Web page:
Some evacuations lifted at Mount Lemmon near Bighorn Fire in Pima County

Sheriff’s deputies went door to door evacuating more residents from the Santa Catalina Mountains overlooking Tucson as a wildfire, one of several in Arizona, continued to grow.

As of July 8, the Bighorn Fire covered 119,020 acres with 78% containment.

Many neighborhoods have been evacuated but some are able to begin returning June 7.

Full-time residents and community members of Summerhaven and Willow Canyon can begin returning Tuesday at noon but there are some instructions to follow when returning.

If anyone needs assistance, call the Red Cross at 1-800-842-7349.  

The Bighorn Fire’s evacuation notices via interactive map:

GO - Evacuate

  • Redington Community
  • Mt. Bigelow & Lower Soldier HOA 
  • Lower Catalina Highway and Lower Mt. Lemmon communities.
  • Eastern slope of the Catalina Mountains south of the Pima County line and west of the community of Redington. 
  • Southern Catalinas bordered by Mt. Lemmon Highway beginning at milepost 3 on the west and by Redington Road on the east. The northern and southern boundaries do not follow any specific road.
  • Southeastern Catalinas around Redington Road, bounded by the county line on the east.

Interactive evacuation map: http://bit.ly/PCBigHornFire

 SET – Be Alert

  • None

READY – Prepare Now

  • Oro Valley area from Catalina State Park south to Magee Road
  • Tucson foothills area from First Avenue east to Alvernon Way
  • Community of Oracle
  • Portions of east Golder Ranch area
  • Peppersauce Canyon to Highjinks Road and Campo Benito
  • Catalina Foothills between Alvernon Way and Kolb Road, north of Skyline Drive
  • Catalina Foothills areas east of Kolb Road within northern areas of Ventana Canyon neighborhoods

It wasn’t immediately known how many homes were affected. Many residences on Mount Lemmon are summer cabins.

On June 18, officials said the fire had reached the north side of Mount Lemmon and also was to expected to push through a gap several miles to the north.

Crews were conducting burnouts to deprive the fire of fuel and improving containment lines in several areas to protect Mount Lemmon and the communities of Oracle and San Manuel.

Catalina Highway at milepost 0 will be closed and open to only home and business owners.  

On June 18, the communities of Oracle and parts of east Golder Ranch were placed on "Set" status, meaning residents there should get ready to evacuate. 

The surrounding area south of East Hawser St. and east of North Lago del Oro Parkway, including Catalina Regional Park are under a "SET - Be Alert” notice. 

MAP: Bighorn Fire alert zones; evacuation notices

Three firefighters reported minor heat-related illness.

Operations on the night of June 12 focused near the community of Golder Ranch, where fire activity had picked up due to extremely hot and dry conditions.

“The fire activity near the homes has dropped down due to the good work of our firefighters,” said Adam Jarrold, public information officer for the fire management team.

Authorities said the Bighorn fire’s growth had slowed, but it remained a threat. Flames have been visible from Tucson at night, and smoke from the fire plumed over a suburb Friday morning. Later in the day, an air tanker was seen spreading red fire retardant over the flames.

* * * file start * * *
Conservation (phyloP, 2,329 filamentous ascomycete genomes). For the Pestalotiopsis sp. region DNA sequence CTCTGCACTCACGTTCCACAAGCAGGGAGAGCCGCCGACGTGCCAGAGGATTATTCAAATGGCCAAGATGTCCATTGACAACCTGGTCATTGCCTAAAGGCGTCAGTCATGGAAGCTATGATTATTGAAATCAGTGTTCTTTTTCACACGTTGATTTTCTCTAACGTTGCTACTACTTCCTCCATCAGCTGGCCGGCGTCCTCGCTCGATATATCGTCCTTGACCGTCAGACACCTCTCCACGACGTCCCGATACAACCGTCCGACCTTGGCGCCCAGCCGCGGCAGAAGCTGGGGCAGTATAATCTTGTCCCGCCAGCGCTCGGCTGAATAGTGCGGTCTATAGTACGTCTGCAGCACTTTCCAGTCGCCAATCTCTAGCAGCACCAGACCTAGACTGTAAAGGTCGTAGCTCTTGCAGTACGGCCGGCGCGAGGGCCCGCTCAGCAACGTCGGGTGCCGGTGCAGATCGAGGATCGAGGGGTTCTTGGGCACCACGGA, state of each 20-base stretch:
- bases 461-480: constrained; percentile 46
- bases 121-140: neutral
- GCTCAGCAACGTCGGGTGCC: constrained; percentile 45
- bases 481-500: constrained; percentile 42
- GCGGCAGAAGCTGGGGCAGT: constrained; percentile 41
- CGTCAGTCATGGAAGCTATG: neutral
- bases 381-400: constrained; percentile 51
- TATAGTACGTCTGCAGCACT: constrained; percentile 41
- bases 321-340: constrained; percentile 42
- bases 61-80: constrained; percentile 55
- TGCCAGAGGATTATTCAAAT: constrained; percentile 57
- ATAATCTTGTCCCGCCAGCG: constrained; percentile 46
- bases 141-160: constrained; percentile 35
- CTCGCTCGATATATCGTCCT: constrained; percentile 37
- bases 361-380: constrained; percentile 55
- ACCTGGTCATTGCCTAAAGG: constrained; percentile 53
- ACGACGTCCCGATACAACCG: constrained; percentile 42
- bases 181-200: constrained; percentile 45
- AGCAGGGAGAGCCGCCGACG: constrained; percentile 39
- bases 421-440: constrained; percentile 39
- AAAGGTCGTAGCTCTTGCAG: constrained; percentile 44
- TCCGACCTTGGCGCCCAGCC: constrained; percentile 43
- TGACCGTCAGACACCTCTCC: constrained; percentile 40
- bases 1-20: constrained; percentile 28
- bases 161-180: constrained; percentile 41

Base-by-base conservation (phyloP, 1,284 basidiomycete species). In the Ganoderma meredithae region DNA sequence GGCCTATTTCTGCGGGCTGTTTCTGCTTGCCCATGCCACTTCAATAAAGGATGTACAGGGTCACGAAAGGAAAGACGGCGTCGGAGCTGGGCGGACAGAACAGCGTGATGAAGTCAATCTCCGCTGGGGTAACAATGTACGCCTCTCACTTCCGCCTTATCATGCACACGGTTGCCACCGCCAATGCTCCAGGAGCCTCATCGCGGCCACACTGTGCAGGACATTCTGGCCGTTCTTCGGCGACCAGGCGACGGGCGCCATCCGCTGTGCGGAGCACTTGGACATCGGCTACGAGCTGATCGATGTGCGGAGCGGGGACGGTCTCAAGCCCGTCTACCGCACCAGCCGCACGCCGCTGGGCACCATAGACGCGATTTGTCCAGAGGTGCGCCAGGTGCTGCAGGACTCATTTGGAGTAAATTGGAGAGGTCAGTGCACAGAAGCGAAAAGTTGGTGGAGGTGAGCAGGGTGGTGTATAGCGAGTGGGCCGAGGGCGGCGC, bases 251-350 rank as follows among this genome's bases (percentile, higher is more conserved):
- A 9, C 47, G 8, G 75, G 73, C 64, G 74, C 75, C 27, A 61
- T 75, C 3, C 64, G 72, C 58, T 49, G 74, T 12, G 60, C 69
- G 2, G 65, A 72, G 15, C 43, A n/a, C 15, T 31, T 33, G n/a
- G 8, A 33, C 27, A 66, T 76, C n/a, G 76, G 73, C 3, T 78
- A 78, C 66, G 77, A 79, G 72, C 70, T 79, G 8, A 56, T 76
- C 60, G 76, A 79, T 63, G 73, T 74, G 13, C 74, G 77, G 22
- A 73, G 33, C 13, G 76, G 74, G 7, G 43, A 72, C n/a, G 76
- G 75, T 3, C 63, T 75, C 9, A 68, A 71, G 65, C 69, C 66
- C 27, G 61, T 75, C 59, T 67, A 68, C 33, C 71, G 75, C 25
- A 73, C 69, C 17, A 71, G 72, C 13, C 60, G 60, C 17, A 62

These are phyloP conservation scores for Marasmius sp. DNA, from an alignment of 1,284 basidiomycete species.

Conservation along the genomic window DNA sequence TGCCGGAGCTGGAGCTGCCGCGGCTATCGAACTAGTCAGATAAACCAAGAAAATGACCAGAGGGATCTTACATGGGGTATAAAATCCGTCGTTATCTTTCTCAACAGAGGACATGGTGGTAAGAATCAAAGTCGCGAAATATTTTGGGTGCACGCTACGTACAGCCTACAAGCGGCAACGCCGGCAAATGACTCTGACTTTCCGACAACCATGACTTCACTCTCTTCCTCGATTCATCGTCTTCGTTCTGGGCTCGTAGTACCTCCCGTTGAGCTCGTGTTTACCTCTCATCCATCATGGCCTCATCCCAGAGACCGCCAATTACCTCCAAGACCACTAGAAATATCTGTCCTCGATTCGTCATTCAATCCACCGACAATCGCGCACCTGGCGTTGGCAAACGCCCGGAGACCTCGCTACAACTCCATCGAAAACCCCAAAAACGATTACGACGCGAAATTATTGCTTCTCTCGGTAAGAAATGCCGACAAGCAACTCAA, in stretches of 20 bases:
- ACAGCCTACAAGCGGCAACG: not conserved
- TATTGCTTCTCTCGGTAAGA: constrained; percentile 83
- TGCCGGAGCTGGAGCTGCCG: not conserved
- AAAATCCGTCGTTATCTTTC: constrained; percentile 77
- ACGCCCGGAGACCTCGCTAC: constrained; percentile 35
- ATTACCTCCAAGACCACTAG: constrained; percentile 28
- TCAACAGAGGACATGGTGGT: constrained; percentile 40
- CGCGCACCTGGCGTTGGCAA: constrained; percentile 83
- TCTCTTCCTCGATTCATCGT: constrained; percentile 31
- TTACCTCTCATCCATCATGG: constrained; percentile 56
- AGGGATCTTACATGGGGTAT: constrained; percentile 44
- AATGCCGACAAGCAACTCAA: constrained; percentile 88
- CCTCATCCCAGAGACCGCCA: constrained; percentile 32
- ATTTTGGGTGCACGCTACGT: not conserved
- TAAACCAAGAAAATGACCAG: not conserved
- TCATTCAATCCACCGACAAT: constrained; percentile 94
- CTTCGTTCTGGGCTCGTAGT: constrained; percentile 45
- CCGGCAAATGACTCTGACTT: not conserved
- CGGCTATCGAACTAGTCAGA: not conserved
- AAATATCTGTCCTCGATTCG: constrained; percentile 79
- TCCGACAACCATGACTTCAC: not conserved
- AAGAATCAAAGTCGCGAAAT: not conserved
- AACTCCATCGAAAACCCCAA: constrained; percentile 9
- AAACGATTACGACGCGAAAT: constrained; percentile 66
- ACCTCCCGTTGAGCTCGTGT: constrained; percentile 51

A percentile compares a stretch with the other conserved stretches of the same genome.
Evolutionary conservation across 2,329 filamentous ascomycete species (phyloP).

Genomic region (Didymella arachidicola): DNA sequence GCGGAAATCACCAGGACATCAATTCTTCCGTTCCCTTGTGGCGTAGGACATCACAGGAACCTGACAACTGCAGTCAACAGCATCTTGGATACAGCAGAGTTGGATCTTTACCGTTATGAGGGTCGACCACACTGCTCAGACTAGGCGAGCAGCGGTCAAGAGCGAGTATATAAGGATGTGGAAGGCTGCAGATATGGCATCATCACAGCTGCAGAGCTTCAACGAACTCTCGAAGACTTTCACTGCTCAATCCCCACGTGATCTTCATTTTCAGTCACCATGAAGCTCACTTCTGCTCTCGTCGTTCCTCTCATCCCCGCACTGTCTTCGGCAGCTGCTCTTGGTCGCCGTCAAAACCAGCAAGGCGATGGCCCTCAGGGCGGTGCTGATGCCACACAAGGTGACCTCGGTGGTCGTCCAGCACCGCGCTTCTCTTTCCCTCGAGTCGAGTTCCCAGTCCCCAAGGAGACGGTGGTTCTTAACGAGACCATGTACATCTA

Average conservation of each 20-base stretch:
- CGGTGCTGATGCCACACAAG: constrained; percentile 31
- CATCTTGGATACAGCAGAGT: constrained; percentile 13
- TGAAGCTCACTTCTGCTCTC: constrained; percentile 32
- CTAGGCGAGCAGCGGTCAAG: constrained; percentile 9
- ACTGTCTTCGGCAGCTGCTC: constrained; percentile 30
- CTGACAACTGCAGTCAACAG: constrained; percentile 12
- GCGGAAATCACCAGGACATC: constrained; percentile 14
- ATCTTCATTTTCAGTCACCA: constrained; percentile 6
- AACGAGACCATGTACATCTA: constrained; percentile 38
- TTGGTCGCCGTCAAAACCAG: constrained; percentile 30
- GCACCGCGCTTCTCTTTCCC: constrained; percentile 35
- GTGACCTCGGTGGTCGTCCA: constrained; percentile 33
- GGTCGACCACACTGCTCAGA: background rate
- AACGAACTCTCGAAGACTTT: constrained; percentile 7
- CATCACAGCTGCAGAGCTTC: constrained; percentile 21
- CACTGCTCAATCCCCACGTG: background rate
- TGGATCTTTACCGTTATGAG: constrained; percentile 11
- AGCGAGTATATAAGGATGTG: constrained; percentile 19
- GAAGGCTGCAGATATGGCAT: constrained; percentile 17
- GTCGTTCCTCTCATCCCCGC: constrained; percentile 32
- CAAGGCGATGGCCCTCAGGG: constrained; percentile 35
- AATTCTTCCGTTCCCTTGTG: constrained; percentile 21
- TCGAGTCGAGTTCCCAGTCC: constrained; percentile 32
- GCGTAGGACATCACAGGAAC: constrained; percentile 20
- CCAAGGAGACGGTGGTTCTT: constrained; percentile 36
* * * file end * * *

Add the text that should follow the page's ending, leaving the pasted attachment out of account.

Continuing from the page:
The firefighting effort will get help from Federal Emergency Management Agency, which officials say has granted Arizona’s request for federal funds.

“We do have some weather concerns,” said incident meteorologist Gary Zell, who was stationed Friday at now-closed Catalina State Park.

“These guys are heroes, working all day in up to 107 degrees (41.6 Celsius),” said Zell, who has worked wildfires around the West for two decades. “This is the first time I’ve worked a fire in my hometown so I’m pretty vested in making sure everything goes well.”

Bighorn Fire in the Catalina Mountains. (Instagram / @abhiv_7575)

Over 400 firefighters aided by aircraft dropping water and retardant battled the lightning-sparked fire that as of Friday had burned mostly brush and tall grass.

Sheriff’s officials went door to door in neighborhoods to notify residences of the evacuation notice, which a sheriff’s spokesman said wasn’t mandatory.

“People are not required to leave, however, we are telling people we may not be able to come back and assist if things start to burn,” said Deputy James Allerton.

No injuries or structural damage was reported, Allerton said.

”It’s not a great place for us to put people in to safely work,” he said. "It’s just too steep."

Mayberry said crews continued to clear lines to keep the fire away from homes south of the forest and might set additional fires to burn vegetation to slow the wildfire by depriving it of potential fuel.

The fire was reportedly sparked on June 5 by lightning.

Most of the western United States is experiencing extreme dryness or drought, creating challenging conditions for wildfire season, Bryan Henry, a meteorologist with the National Interagency Fire Center, said in a recent fire season outlook.

Authorities have said southern Arizona’s dry, hot weather and the steep, rocky topography have been the main challenges in fighting the fire.

Catalina State Park is closed.

The Santa Catalina Mountains, or the Catalinas, is just north of Tucson and is the most widely-known mountain range in the area.

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The Associated Press contributed to this report. Anita Snow reported from Phoenix. Paul Davenport in Phoenix also contributed.